Has it Always Been this Way? Tracing the Evolution of Teacher Quality Gaps in U.S. Public Schools

This CALDER study uses longitudinal data to examine gaps in teacher quality over time between advantaged and disadvantaged students in North Carolina and Washington. The report finds that teacher quality gaps have always existed, but the size of the gaps have varied over time and been driven by different dynamics, including changing student demographics and teacher mobility.

Dynamic Effects of Teacher Turnover on the Quality of Instruction

This report challenges the widely-held belief that teacher turnover adversely affects student outcomes, finding that teachers leave the profession largely as a result of poor performance or ineffectiveness in the classroom. The report suggests that improved selection policies, aligned with better induction, mentoring and professional development policies could positively impact the quality of the teaching workforce and encourage higher retention rates of quality staff.

Through our Eyes: Perspectives and Reflections from Black Teachers

This report from EdTrust examines why retention rates of black teachers and teachers of color remain low. Based on qualitative data collected during focus group sessions comprising 150 black teachers across the U.S., the report reveals the challenges black teachers face in schools and classrooms that contribute to a lack of diverse teachers.

Chock Full of Data: How School Districts are Building Leader Tracking Systems to Support Principal Pipelines

This brief examines how six school districts participating in the Wallace Foundation’s Principal Pipeline Initiative are using data systems to identify a steady supply of effective school leaders. The data systems have the capacity to match principals to schools according to fit, identify principal mentors, and tailor training to a school leader’s needs. The brief shares lessons learned regarding system design, access, and implementation. 

Improved Professional Development Through Teacher Leadership

This report evaluates the potential of a professional development model in which excellent teachers gave formal presentations traditionally delivered by non-district experts to develop other teachers. The study found that teachers received the training positively, reporting increased collaboration, effectiveness, and perception of the presenters as leaders within the district.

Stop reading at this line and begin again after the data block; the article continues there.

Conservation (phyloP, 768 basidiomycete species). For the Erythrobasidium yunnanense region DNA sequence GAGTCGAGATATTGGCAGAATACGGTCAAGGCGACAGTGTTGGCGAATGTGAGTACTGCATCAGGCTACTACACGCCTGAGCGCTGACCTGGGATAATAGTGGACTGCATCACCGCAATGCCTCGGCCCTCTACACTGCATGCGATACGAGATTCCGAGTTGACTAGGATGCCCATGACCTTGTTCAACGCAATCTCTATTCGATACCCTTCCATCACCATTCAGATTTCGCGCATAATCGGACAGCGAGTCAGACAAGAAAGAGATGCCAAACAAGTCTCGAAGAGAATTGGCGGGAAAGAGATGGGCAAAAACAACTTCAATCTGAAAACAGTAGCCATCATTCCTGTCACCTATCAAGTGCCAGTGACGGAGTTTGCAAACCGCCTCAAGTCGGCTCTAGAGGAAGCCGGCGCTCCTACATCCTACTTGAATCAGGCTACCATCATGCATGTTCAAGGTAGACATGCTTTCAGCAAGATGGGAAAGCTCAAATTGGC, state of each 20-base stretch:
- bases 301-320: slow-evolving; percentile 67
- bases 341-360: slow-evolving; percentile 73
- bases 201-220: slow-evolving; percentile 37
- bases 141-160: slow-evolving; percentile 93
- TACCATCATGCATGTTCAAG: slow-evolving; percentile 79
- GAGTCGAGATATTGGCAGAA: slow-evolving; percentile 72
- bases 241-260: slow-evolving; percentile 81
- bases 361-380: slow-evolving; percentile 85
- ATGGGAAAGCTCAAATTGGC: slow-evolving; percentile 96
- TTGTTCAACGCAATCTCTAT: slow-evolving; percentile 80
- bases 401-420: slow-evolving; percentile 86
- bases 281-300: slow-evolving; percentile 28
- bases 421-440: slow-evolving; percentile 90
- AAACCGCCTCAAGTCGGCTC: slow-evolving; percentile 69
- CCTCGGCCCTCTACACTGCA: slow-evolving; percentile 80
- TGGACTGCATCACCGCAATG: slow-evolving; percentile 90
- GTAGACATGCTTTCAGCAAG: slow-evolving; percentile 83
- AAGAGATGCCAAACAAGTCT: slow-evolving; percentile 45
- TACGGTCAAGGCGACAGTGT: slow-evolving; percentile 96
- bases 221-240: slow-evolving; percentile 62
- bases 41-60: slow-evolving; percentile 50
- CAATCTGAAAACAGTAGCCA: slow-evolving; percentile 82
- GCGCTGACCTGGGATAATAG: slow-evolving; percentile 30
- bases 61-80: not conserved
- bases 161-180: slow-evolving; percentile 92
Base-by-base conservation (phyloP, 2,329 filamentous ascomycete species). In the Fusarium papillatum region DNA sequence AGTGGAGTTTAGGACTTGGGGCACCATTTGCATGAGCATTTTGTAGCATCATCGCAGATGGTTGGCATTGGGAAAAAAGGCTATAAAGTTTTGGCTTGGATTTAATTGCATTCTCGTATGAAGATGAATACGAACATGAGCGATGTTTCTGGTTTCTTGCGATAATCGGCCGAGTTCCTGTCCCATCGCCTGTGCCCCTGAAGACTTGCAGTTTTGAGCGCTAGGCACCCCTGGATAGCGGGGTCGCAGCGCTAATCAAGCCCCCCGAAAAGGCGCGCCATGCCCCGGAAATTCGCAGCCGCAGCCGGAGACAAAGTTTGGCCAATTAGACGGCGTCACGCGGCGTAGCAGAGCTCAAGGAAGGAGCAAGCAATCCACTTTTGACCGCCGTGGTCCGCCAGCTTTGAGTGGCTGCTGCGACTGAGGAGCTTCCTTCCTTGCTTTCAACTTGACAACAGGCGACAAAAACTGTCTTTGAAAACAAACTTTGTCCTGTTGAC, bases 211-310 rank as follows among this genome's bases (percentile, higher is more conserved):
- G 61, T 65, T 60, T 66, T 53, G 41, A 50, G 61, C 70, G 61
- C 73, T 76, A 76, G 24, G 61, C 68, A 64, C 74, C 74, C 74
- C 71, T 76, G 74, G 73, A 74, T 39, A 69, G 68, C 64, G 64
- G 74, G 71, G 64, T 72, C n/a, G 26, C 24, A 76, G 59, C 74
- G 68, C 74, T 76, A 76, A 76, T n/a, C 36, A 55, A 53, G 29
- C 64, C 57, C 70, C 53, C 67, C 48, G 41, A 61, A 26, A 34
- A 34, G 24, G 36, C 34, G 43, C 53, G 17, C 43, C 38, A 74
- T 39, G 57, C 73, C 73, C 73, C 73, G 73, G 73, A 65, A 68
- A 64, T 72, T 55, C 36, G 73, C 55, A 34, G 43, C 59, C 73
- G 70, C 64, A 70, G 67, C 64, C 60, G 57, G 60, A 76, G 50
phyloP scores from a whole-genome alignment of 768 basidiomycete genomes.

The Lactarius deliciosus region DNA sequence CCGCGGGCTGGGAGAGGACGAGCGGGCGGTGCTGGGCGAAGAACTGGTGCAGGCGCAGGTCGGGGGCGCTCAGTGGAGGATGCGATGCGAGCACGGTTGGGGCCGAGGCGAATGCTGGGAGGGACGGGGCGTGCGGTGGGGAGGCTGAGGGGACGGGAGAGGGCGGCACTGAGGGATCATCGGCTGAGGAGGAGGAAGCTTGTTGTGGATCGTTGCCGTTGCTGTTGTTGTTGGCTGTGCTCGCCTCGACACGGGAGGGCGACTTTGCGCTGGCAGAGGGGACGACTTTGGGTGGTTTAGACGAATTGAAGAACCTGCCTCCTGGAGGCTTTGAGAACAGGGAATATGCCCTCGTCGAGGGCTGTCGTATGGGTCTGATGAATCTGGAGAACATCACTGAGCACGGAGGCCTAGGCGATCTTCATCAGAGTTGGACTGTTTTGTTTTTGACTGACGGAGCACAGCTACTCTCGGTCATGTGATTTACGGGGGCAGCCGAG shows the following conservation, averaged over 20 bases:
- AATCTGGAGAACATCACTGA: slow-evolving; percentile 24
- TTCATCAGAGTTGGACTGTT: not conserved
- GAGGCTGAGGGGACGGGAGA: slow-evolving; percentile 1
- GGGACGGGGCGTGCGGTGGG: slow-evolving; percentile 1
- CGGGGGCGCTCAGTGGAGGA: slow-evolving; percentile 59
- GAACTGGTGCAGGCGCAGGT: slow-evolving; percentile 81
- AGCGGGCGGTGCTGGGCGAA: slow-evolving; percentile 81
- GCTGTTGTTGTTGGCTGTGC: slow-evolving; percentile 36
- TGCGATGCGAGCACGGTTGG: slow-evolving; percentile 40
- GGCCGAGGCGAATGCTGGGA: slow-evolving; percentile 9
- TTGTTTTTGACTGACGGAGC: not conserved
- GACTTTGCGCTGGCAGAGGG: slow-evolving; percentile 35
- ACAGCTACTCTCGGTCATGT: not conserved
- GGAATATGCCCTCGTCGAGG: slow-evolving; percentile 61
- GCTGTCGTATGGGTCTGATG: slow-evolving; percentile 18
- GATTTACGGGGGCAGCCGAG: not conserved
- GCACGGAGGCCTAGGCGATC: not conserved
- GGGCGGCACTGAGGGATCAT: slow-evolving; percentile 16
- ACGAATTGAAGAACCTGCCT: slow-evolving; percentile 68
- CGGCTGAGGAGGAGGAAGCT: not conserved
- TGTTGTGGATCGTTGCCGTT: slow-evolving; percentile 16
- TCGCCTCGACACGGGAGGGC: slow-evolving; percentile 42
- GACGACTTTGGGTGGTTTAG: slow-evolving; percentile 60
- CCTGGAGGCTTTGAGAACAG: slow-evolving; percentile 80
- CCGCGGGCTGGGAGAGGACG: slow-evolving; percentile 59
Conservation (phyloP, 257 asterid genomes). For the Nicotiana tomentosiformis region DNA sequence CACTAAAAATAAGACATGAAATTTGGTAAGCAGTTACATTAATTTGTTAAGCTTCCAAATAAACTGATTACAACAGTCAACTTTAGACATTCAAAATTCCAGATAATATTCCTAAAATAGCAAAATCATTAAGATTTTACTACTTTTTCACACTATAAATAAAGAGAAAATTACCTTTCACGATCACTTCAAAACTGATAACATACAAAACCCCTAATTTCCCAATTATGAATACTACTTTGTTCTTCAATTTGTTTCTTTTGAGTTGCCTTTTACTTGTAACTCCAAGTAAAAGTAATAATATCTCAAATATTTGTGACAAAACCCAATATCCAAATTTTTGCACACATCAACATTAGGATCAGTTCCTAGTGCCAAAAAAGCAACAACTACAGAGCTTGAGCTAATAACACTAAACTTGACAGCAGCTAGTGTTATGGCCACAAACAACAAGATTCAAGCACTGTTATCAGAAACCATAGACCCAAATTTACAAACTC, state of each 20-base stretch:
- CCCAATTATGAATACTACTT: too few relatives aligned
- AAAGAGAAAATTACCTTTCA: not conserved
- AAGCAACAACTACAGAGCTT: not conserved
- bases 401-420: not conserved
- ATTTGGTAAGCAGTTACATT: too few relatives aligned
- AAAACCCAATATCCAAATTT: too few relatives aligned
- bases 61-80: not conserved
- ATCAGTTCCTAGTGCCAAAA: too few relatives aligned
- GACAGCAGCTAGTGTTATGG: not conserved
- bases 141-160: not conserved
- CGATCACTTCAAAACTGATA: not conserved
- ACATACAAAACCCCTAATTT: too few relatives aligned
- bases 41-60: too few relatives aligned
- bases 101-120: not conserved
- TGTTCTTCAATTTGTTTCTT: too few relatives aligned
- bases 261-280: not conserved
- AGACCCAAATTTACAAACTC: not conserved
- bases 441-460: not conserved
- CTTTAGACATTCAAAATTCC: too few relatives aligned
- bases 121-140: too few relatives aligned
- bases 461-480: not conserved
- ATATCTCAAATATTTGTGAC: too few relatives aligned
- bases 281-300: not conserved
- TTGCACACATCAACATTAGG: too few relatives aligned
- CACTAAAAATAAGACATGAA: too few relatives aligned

Professional Development School Partnerships: An Instrument for Teacher Leadership

This qualitative study examined a professional development school partnership  between a local state university and a K–5 inner-city school in the southeastern U.S. over a year to discover how the school fostered teacher leadership. The report discusses three dynamics that foster teacher leadership—professional development opportunities, co-teaching, and collective teacher efficacy—and the elements of the school culture that were found to support teacher leadership.

High hopes and harsh realities: The real challenges to building a diverse workforce

This report from NCTQ and the Brookings Institution examines why diversity in the teacher workforce matters so much, and the challenges associated with recruiting teachers who reflect the diversity of students served. The report finds that minority teachers exit the teacher pipeline at four key points: attending and completing college, majoring in education, hiring into teacher positions, and staying in teaching beyond one year, and it suggests some short-term strategies that could be employed to reverse these trends. 

Minority Teacher Recruitment, Employment and Retention, 1987 to 2013

This brief from the Learning Policy Institute examines the effectiveness of state efforts to recruit, employ, and retain minority K-12 teachers. Results are based on a study of teacher recruitment data from 1987 to 2013. The study concludes that though efforts to recruit and place minority teachers in high-needs schools have been largely successful, retention rates have been low. Other findings indicate that two key determinants of retention are the degree of teachers' classroom autonomy and teacher input into school decisions.

A Coming Crisis in Teaching? Teacher Supply, Demand and Shortages in the U.S.

This report from the Learning Policy Institute uses federal databases to analyze current trends in teacher shortages and to project future shortage trends. It identifies four principal factors that drive teacher shortages: high attrition rates, increasing student enrollment, declining teacher preparation enrollment, and district attempts to reduce student-teacher ratios. With a projected shortfall of around 300,000 teachers by 2020, the report identifies some policy strategies that could be used to improve recruitment and selection practices. 

Evaluation of the Teacher Incentive Fund: Implementation and Impacts of Pay-for-Performance after Three Years

This report outlines findings from a study of the 2010 cohort of Teacher Incentive Fund (TIF) Program grantees in their third year of implementation. The report provides an in-depth analysis of the impacts of pay-for-performance bonuses on teacher and student outcomes in ten districts. Findings indicate that student achievement after three years in TIF schools was 1 to 2 percentile points higher than in non-TIF schools, which is roughly equivalent to a gain of four additional weeks of learning.


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